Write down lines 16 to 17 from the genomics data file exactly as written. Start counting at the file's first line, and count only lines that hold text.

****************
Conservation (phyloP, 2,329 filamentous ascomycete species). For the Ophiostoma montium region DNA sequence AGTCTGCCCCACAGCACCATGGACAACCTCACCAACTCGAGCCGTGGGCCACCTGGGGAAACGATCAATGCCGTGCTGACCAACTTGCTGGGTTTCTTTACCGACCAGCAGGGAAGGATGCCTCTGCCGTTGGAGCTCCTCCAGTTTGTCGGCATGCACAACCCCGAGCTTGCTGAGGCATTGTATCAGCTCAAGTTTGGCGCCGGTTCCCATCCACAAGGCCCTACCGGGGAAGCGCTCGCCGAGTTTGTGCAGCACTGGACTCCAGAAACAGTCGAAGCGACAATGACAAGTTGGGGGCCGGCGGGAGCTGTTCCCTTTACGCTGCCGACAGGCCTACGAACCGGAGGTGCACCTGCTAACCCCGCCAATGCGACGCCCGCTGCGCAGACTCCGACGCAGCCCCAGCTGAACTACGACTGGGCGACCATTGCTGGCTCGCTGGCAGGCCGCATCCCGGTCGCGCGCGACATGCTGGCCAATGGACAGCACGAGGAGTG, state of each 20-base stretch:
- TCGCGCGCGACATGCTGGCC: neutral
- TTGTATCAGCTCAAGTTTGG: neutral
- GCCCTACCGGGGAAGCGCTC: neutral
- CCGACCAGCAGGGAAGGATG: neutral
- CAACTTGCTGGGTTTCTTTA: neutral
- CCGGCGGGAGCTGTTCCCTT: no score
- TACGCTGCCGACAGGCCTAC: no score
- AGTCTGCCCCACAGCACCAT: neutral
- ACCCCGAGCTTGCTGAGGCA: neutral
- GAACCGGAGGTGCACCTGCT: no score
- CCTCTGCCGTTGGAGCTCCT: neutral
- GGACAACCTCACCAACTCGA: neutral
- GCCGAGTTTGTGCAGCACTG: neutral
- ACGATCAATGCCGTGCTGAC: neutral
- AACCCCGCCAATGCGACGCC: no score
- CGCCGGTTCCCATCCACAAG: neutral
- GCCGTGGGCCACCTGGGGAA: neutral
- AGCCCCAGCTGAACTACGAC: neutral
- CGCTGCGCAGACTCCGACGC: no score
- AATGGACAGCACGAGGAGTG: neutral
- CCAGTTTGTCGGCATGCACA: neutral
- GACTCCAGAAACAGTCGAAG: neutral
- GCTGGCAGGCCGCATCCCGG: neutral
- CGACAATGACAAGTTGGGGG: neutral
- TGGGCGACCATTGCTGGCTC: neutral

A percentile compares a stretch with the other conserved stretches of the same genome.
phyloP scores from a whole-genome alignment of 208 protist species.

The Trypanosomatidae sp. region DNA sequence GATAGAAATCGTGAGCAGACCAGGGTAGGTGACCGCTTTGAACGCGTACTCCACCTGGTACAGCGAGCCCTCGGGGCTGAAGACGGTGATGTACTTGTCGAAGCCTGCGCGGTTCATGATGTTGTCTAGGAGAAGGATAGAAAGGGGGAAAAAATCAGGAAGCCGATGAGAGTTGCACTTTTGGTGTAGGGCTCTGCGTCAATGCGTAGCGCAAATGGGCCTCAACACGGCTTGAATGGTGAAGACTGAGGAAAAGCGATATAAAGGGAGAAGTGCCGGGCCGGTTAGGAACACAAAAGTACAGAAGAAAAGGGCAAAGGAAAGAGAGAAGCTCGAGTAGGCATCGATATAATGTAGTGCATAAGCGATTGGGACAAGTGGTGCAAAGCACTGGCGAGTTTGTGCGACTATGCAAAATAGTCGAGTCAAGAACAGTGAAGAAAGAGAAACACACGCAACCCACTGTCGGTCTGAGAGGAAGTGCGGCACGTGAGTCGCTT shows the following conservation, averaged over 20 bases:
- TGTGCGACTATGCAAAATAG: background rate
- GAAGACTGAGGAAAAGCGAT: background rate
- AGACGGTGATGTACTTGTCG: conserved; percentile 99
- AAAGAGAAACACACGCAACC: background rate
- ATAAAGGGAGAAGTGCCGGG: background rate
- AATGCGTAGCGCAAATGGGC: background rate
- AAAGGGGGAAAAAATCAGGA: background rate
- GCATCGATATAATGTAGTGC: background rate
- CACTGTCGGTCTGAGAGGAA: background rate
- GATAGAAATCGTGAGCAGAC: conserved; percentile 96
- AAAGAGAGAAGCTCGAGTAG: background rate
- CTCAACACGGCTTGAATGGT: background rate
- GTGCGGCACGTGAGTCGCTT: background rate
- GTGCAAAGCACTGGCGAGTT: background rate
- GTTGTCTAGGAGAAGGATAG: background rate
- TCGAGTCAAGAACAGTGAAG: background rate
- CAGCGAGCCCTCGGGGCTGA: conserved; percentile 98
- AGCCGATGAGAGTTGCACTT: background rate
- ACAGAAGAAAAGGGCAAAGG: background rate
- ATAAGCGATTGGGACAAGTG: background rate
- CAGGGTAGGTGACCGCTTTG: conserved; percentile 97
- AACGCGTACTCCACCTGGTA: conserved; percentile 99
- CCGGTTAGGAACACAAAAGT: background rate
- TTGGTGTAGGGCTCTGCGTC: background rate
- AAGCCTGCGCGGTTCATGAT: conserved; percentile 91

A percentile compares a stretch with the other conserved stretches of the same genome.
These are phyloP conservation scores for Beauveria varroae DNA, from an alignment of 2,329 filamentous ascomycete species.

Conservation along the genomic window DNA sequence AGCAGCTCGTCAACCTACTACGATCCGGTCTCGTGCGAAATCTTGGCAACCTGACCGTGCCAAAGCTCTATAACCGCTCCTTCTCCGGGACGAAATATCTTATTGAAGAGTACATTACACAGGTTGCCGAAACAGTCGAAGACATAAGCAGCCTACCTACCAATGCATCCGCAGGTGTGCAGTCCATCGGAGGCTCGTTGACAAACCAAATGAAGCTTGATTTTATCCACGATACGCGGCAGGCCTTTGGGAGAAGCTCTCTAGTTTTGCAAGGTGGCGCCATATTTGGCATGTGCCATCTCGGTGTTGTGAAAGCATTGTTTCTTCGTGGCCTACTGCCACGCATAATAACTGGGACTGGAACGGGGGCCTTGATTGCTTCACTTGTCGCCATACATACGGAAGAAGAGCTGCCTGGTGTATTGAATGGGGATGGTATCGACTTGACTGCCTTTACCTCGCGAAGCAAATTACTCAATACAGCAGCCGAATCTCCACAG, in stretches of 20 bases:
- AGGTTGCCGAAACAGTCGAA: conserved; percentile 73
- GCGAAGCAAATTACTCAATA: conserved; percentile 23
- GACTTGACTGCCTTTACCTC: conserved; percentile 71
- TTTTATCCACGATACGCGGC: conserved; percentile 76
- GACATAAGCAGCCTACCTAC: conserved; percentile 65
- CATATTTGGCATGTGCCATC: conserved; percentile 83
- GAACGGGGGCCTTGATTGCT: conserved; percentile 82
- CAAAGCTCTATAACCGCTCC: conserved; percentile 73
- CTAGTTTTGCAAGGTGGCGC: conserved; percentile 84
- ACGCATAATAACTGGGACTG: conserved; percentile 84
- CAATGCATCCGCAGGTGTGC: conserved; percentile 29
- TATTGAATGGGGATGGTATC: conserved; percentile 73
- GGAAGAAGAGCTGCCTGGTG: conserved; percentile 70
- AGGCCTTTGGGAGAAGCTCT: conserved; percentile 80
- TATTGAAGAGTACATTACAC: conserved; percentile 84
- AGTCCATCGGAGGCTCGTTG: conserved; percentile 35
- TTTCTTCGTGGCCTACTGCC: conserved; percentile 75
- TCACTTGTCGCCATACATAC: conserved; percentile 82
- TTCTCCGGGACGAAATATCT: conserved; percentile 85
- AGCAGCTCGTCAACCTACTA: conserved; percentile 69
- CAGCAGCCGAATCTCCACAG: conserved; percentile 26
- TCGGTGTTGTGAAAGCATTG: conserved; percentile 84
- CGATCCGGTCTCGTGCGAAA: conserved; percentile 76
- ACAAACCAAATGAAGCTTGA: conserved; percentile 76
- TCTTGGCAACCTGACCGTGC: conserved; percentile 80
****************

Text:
- AACCCCGCCAATGCGACGCC: no score
- CGCCGGTTCCCATCCACAAG: neutral